Merkel's 'open doors' policy that precipitated one of the greatest mass exoduses in modern times has led to serious rift between her CDU party, its sister organization in, the CSU — led by Horst Seehofer, chairman of the CSU and Minister-President of Bavaria and their coalition partner, the Social Democratic Party of Germany (SPD) led by Sigmar Gabriel.
Merkel, Seehofer and Gabriel clashed in November over her handling of the refugee crisis in talks on Sunday, with the Bavarian leader threatening "consequences" if Merkel did not take serious action over the crisis and agree to put a cap on the number of refugees Germany is prepared to take in. Gabriel, meanwhile, threatened to pull its ministers out of the coalition which would plunge the German government into chaos.
The CDU/CSU alliance is under particular strain because the CSU element of it — the Bavarian membership — has witnessed the greatest amount of refugees pouring over the border from Austria. Its leader, Horst Seehofer — has been particularly critical of Merkel's failure to put a cap on the number of refugees.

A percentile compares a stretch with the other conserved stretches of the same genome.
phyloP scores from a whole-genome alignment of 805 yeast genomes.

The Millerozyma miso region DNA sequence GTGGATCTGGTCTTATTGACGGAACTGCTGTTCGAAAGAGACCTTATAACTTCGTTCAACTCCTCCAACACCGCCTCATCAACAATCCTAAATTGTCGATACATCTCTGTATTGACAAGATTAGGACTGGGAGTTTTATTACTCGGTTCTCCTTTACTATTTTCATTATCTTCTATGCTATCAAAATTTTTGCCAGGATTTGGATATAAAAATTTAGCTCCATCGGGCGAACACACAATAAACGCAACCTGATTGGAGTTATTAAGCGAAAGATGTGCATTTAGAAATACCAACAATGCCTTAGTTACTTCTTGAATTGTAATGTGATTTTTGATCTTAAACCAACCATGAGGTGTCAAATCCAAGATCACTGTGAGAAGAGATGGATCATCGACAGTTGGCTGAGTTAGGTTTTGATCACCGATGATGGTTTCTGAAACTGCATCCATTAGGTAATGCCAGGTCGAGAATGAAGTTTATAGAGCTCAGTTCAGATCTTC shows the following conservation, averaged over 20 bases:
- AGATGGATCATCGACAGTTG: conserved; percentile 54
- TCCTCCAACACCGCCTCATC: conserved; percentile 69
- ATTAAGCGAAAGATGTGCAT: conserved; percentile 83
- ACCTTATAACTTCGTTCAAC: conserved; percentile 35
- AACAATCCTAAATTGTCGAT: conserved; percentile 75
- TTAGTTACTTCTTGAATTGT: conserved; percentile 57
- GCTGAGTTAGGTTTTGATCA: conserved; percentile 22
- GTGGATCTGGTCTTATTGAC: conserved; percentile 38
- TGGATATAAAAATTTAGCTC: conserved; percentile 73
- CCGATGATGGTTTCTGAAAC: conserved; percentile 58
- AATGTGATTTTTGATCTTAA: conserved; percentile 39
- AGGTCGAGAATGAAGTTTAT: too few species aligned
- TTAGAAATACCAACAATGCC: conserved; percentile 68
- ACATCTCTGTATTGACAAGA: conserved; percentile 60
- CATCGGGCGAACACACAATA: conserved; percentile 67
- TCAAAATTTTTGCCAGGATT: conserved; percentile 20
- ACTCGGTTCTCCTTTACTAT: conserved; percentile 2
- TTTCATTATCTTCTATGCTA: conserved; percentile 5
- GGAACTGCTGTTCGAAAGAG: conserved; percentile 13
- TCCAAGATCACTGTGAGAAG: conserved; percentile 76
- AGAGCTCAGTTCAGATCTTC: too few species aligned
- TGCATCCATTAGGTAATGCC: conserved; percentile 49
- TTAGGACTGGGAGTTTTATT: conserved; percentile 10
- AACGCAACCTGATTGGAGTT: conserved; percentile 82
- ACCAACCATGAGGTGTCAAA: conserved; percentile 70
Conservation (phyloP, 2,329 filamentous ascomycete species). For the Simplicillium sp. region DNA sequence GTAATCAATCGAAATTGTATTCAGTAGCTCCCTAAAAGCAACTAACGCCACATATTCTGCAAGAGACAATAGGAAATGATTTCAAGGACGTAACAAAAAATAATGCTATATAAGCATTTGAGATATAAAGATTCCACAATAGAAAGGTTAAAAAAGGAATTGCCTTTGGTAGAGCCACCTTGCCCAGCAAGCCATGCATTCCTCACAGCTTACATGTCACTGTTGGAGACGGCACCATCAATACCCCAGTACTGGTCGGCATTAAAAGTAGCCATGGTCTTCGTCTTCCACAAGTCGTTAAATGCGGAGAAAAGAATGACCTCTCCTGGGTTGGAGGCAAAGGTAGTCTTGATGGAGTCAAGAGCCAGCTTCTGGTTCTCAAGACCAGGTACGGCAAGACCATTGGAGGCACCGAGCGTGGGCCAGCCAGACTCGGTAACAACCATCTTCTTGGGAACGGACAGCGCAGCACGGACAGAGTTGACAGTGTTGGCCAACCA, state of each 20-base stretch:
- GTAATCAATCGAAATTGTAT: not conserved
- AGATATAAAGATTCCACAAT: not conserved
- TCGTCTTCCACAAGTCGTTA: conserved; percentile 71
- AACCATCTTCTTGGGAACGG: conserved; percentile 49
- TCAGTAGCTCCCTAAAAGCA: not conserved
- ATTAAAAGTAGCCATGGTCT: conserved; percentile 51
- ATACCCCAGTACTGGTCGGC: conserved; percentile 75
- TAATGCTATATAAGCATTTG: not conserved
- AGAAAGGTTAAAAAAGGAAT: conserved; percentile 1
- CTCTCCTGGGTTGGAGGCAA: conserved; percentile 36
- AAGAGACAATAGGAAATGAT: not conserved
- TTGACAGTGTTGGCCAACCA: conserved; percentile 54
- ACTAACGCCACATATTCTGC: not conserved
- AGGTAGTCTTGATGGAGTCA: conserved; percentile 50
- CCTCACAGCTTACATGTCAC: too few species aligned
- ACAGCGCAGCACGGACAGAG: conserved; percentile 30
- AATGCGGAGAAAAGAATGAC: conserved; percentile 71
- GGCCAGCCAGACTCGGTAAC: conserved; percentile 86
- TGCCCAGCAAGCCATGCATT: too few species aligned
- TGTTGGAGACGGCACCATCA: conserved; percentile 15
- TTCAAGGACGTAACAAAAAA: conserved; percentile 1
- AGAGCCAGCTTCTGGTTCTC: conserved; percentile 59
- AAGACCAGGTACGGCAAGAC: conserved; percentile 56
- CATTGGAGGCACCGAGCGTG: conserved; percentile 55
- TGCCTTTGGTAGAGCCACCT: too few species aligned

Now, 34 of her own CDU lawmakers have signed a letter calling for a change of policy, citing "political failure" and yet another "ultimatum." Meanwhile, her own transport minister, Alexander Dobrindt broke cabinet ranks to call for the closure of Germany's borders.
The fact that Merkel has once again been summoned to Bavaria to face her party — and she has gone — is a further sign of the brittleness of her authority and the growing anger within Germany at the refugee crisis. A poll by Forsa showed her party's popularity falling by a further percentage point — its lowest since November.